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October 7, 2010


Big Heap. The corner of this field is home to ...

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What is that terrible odor?

If you have travelled in the Greater Bippus Area (GBA)  you could not have missed the terrible stench in the air.  And it is EVERYWHERE.  The soybean harvest is continuing, maybe about half way done.  Many of the local bean growers have arranged with a large, local poultry producer to have semi-truck loads of chicken manure delivered right to their bean field.  So as soon as the beans are harvested, they are spreading chicken manure on their field, for the high nitrogen content, as in *fertilizer*.

So what’s all the fuss?

Let’s say that you are in your car, heading to Bippus from Fort Wayne, enjoying a scenic drive along Indiana State Road 114.  The sun is shining, the combines are combining, trucks of all sizes and shapes are parked along the roads, adjacent to the big dust clouds that the combines put up.  A quilt-like patchwork of cut and uncut fields unfolds as you cruise westward, maybe listening to Patsy Kline on the radio.  It is somewhat chillly, so you have all the windows rolled up.

Then it hits you

Suddenly, your nose starts sending warning signals.  Is the carpet on fire?  Dig the dog have an accident?  Where is that terrible scent COMING FROM?  Then you see, off on the edge of one of those already harvested bean fields, a great big black pile, with a large front loader scooping on it, and transferring the black stuff to funny-looking 3 wheeled spreader vehicle.  You haven’t quite figured this out yet, but it stinks SO BAD inside your vehicle that you decide to *Let the smell out*, and crack your window, just slightly.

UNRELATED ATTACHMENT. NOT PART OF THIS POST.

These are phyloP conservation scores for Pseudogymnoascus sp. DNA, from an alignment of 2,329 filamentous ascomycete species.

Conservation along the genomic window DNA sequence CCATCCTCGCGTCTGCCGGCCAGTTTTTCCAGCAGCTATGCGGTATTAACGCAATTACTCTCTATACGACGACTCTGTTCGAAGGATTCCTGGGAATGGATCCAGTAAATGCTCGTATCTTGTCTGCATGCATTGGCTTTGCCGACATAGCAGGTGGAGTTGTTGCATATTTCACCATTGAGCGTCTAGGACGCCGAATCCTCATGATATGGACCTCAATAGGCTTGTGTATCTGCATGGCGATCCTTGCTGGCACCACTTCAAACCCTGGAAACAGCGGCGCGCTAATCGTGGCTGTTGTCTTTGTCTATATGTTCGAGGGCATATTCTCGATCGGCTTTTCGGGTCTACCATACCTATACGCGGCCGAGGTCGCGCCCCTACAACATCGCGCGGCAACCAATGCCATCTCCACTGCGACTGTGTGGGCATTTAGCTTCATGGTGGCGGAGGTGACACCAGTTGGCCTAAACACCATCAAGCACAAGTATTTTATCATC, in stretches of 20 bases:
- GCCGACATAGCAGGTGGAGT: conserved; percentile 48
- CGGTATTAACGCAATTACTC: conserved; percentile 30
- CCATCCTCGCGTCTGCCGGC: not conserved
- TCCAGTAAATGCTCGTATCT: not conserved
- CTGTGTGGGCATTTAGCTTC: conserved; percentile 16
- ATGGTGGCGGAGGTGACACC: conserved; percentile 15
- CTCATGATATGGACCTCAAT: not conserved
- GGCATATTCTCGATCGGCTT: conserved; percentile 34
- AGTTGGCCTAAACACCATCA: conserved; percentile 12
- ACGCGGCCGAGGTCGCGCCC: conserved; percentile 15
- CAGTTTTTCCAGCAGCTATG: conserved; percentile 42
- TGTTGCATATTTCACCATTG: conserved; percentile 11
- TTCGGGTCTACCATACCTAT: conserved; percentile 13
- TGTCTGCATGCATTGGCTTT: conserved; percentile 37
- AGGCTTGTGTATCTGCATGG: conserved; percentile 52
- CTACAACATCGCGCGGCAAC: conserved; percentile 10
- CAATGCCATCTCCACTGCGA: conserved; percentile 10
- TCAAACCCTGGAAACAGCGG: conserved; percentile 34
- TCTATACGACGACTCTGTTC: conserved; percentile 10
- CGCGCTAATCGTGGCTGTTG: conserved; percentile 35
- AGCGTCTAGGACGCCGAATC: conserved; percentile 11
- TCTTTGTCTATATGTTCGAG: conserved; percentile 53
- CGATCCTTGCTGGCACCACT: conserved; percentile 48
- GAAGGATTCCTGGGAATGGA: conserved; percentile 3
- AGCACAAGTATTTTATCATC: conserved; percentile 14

Preparing the *fertilizer*



You immediately recognize that you have made a huge mistake.  Wave upon wave of powerful ammonia-based poison gas enters your vehicle.  You are done.  Surely you are going to die, right out here in rural paradise, where the deer and raccoonelope play.

Well, not really but it seems like it.  It IS ammonia that you smell.  And it does take your breath away. And it won’t exit your vehicle, or leave your skin,  You, just like the inhabitants of the good ole outback, are just going to have to wait for cold weather and rain.  Rest assured, however, that there will be plenty of nitrogen (the “N” part of NH3, which is the chemical formula of ammonia), there will be plenty of nitrogen on those fields when planting time comes around.

And speaking of planting time, after the beans (soybeans) have been harvested, many of those same fields will be planted with wheat.  Winter wheat.  They call it winter wheat, because it is planted (in the GBA)  in October, and ideally gets about 1 to 3 inches tall before the snow flies, and then gets a great jump start on growing in the spring, to be ready (remember amber waves of grain?) ready for harvest in July.  So those lovely, short green fields you see over the winter- those are winter wheat.

And us folk out in the country are looking forward to seeing the winter wheat get planted.  Just to get rid of that smell.

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